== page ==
Concept

British Aerospace EAP

Résumé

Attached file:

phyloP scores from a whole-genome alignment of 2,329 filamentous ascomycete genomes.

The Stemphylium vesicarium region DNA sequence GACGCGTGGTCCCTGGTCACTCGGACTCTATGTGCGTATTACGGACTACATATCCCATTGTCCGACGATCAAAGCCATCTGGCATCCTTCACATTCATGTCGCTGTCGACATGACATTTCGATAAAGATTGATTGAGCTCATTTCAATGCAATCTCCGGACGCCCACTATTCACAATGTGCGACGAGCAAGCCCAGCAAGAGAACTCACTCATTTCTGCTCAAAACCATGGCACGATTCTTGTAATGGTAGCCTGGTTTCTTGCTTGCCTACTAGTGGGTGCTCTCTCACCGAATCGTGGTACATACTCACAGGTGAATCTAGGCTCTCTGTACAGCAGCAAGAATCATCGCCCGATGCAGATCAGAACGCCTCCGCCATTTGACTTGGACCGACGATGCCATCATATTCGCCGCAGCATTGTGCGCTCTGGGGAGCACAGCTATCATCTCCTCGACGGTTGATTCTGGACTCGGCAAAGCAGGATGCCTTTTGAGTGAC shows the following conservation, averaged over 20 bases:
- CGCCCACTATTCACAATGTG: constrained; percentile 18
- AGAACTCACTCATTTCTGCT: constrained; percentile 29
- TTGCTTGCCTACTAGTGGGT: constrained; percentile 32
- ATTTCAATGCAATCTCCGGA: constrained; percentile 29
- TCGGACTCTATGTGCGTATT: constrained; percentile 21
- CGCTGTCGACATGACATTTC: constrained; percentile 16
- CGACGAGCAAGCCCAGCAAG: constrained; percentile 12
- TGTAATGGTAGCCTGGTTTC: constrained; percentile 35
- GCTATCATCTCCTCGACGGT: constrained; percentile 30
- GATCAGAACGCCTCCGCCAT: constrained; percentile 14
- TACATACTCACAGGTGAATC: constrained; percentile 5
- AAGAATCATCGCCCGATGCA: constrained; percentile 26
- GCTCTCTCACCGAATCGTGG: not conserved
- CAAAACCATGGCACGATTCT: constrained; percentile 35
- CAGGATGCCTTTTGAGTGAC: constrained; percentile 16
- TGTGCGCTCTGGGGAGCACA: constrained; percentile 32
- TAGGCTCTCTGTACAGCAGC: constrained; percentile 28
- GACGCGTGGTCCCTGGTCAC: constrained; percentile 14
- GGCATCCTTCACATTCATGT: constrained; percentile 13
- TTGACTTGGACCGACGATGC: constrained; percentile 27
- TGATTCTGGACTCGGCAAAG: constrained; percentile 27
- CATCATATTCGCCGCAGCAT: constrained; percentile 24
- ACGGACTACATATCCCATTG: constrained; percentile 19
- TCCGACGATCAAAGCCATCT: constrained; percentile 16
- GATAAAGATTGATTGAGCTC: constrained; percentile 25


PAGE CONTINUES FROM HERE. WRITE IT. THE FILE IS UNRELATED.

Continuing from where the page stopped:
The British Aerospace EAP (standing for Experimental Aircraft Programme) was a British technology demonstrator aircraft developed by aviation company British Aerospace (BAe) as a private venture. It was designed to research technologies to be used for a future European combat aircraft, and eventually formed the basis for the multinational Eurofighter Typhoon. The EAP has its roots within the earlier Agile Combat Aircraft (ACA), a collaborative initiative studying advanced technologies to produce more capable fighter aircraft. Upon the announcement of the EAP during October 1983, it was intended to be a multinational European effort; however, neither West Germany nor Italy would ultimately contribute financially, thus the programme relied upon a combination of British public and British and European private funding instead. Having been manufactured in sections across multiple facilities, the sole EAP aircraft (serial ZF534) was rolled out during April 1986. Performing its maiden flight on 8 August 1986, the EAP would fly over 250 sorties prior to its grounding on 1 May 1991, by which point the aircraft had fulfilled its intended purpose as a development aid. The British House of Commons Accounts Committee credited the EAP with reducing the development of the Eurofighter by a year for a saving of £850 million. During the second half of 1991, the Aeronautical and Automotive Engineering department of Loughborough University received the EAP aircraft, where it was used as a static instructional aid in the teaching of Aeronautical Engineering students for many years. In early 2012, in response to a request from the Royal Air Force (RAF), the EAP was transported to the Royal Air Force Museum Cosford; it has since been reassembled and put on public display in the museum's collection. The origins of the EAP can be found within the Agile Combat Aircraft (ACA) programme performed by British Aerospace (BAe) during the late 1970s and early 1980s.
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